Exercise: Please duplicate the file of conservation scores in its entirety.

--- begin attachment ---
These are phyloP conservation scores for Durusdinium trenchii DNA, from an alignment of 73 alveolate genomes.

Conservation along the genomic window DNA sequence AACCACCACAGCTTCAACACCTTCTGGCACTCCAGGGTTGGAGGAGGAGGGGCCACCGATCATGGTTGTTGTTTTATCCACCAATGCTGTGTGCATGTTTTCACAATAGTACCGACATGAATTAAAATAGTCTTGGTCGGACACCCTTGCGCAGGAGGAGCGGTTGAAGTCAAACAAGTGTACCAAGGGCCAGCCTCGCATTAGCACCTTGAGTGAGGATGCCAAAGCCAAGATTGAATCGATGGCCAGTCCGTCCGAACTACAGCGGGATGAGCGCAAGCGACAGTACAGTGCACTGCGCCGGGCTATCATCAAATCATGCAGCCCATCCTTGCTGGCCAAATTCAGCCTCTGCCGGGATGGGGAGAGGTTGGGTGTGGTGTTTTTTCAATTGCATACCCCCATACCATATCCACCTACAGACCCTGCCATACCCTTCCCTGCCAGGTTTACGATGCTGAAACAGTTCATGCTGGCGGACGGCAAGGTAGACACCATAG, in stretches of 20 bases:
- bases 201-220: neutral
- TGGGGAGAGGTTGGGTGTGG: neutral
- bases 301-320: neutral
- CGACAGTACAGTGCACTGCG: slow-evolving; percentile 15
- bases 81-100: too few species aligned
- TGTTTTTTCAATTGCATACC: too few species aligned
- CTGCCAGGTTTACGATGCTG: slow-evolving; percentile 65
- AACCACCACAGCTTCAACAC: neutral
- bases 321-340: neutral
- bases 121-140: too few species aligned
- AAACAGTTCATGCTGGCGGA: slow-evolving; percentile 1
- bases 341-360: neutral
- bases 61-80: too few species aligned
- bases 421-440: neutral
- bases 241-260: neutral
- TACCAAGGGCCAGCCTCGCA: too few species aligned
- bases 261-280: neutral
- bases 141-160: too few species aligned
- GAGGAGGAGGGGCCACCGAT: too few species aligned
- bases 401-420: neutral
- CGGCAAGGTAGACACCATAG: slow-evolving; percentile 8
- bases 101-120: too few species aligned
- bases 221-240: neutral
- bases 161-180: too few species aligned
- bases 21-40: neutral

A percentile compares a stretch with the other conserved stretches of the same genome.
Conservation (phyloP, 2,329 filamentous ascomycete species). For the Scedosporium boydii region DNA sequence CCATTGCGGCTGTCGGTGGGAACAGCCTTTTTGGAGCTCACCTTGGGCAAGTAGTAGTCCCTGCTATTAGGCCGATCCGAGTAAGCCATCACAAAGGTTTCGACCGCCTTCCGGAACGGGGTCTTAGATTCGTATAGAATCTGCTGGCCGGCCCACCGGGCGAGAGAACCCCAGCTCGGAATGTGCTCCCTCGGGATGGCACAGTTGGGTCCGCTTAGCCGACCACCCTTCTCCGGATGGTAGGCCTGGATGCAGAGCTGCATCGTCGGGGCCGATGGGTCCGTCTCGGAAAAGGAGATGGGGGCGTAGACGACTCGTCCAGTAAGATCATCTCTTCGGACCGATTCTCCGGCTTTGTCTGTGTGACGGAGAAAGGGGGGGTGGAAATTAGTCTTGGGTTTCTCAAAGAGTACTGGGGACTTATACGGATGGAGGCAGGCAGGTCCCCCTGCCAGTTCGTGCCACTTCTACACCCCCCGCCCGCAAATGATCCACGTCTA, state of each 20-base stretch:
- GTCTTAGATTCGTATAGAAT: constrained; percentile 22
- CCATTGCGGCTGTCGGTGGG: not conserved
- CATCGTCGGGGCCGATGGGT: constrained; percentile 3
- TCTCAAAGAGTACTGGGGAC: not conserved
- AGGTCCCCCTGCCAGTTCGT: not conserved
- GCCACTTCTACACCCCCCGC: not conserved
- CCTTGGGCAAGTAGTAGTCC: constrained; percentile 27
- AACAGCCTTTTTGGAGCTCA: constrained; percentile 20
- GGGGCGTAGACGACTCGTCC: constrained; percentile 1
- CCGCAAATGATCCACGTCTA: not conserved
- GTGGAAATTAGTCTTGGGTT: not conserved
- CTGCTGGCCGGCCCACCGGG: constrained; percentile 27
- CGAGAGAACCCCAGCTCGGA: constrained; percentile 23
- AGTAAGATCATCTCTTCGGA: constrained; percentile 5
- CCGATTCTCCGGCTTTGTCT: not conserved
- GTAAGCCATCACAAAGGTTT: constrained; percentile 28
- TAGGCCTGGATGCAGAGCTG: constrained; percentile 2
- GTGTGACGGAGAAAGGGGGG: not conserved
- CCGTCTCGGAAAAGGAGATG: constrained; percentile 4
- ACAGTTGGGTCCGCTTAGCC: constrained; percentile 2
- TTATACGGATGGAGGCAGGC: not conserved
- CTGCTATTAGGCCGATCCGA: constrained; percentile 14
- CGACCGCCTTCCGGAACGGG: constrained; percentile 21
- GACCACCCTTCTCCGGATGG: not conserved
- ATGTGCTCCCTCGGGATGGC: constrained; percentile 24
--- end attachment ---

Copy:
These are phyloP conservation scores for Durusdinium trenchii DNA, from an alignment of 73 alveolate genomes.

Conservation along the genomic window DNA sequence AACCACCACAGCTTCAACACCTTCTGGCACTCCAGGGTTGGAGGAGGAGGGGCCACCGATCATGGTTGTTGTTTTATCCACCAATGCTGTGTGCATGTTTTCACAATAGTACCGACATGAATTAAAATAGTCTTGGTCGGACACCCTTGCGCAGGAGGAGCGGTTGAAGTCAAACAAGTGTACCAAGGGCCAGCCTCGCATTAGCACCTTGAGTGAGGATGCCAAAGCCAAGATTGAATCGATGGCCAGTCCGTCCGAACTACAGCGGGATGAGCGCAAGCGACAGTACAGTGCACTGCGCCGGGCTATCATCAAATCATGCAGCCCATCCTTGCTGGCCAAATTCAGCCTCTGCCGGGATGGGGAGAGGTTGGGTGTGGTGTTTTTTCAATTGCATACCCCCATACCATATCCACCTACAGACCCTGCCATACCCTTCCCTGCCAGGTTTACGATGCTGAAACAGTTCATGCTGGCGGACGGCAAGGTAGACACCATAG, in stretches of 20 bases:
- bases 201-220: neutral
- TGGGGAGAGGTTGGGTGTGG: neutral
- bases 301-320: neutral
- CGACAGTACAGTGCACTGCG: slow-evolving; percentile 15
- bases 81-100: too few species aligned
- TGTTTTTTCAATTGCATACC: too few species aligned
- CTGCCAGGTTTACGATGCTG: slow-evolving; percentile 65
- AACCACCACAGCTTCAACAC: neutral
- bases 321-340: neutral
- bases 121-140: too few species aligned
- AAACAGTTCATGCTGGCGGA: slow-evolving; percentile 1
- bases 341-360: neutral
- bases 61-80: too few species aligned
- bases 421-440: neutral
- bases 241-260: neutral
- TACCAAGGGCCAGCCTCGCA: too few species aligned
- bases 261-280: neutral
- bases 141-160: too few species aligned
- GAGGAGGAGGGGCCACCGAT: too few species aligned
- bases 401-420: neutral
- CGGCAAGGTAGACACCATAG: slow-evolving; percentile 8
- bases 101-120: too few species aligned
- bases 221-240: neutral
- bases 161-180: too few species aligned
- bases 21-40: neutral

A percentile compares a stretch with the other conserved stretches of the same genome.
Conservation (phyloP, 2,329 filamentous ascomycete species). For the Scedosporium boydii region DNA sequence CCATTGCGGCTGTCGGTGGGAACAGCCTTTTTGGAGCTCACCTTGGGCAAGTAGTAGTCCCTGCTATTAGGCCGATCCGAGTAAGCCATCACAAAGGTTTCGACCGCCTTCCGGAACGGGGTCTTAGATTCGTATAGAATCTGCTGGCCGGCCCACCGGGCGAGAGAACCCCAGCTCGGAATGTGCTCCCTCGGGATGGCACAGTTGGGTCCGCTTAGCCGACCACCCTTCTCCGGATGGTAGGCCTGGATGCAGAGCTGCATCGTCGGGGCCGATGGGTCCGTCTCGGAAAAGGAGATGGGGGCGTAGACGACTCGTCCAGTAAGATCATCTCTTCGGACCGATTCTCCGGCTTTGTCTGTGTGACGGAGAAAGGGGGGGTGGAAATTAGTCTTGGGTTTCTCAAAGAGTACTGGGGACTTATACGGATGGAGGCAGGCAGGTCCCCCTGCCAGTTCGTGCCACTTCTACACCCCCCGCCCGCAAATGATCCACGTCTA, state of each 20-base stretch:
- GTCTTAGATTCGTATAGAAT: constrained; percentile 22
- CCATTGCGGCTGTCGGTGGG: not conserved
- CATCGTCGGGGCCGATGGGT: constrained; percentile 3
- TCTCAAAGAGTACTGGGGAC: not conserved
- AGGTCCCCCTGCCAGTTCGT: not conserved
- GCCACTTCTACACCCCCCGC: not conserved
- CCTTGGGCAAGTAGTAGTCC: constrained; percentile 27
- AACAGCCTTTTTGGAGCTCA: constrained; percentile 20
- GGGGCGTAGACGACTCGTCC: constrained; percentile 1
- CCGCAAATGATCCACGTCTA: not conserved
- GTGGAAATTAGTCTTGGGTT: not conserved
- CTGCTGGCCGGCCCACCGGG: constrained; percentile 27
- CGAGAGAACCCCAGCTCGGA: constrained; percentile 23
- AGTAAGATCATCTCTTCGGA: constrained; percentile 5
- CCGATTCTCCGGCTTTGTCT: not conserved
- GTAAGCCATCACAAAGGTTT: constrained; percentile 28
- TAGGCCTGGATGCAGAGCTG: constrained; percentile 2
- GTGTGACGGAGAAAGGGGGG: not conserved
- CCGTCTCGGAAAAGGAGATG: constrained; percentile 4
- ACAGTTGGGTCCGCTTAGCC: constrained; percentile 2
- TTATACGGATGGAGGCAGGC: not conserved
- CTGCTATTAGGCCGATCCGA: constrained; percentile 14
- CGACCGCCTTCCGGAACGGG: constrained; percentile 21
- GACCACCCTTCTCCGGATGG: not conserved
- ATGTGCTCCCTCGGGATGGC: constrained; percentile 24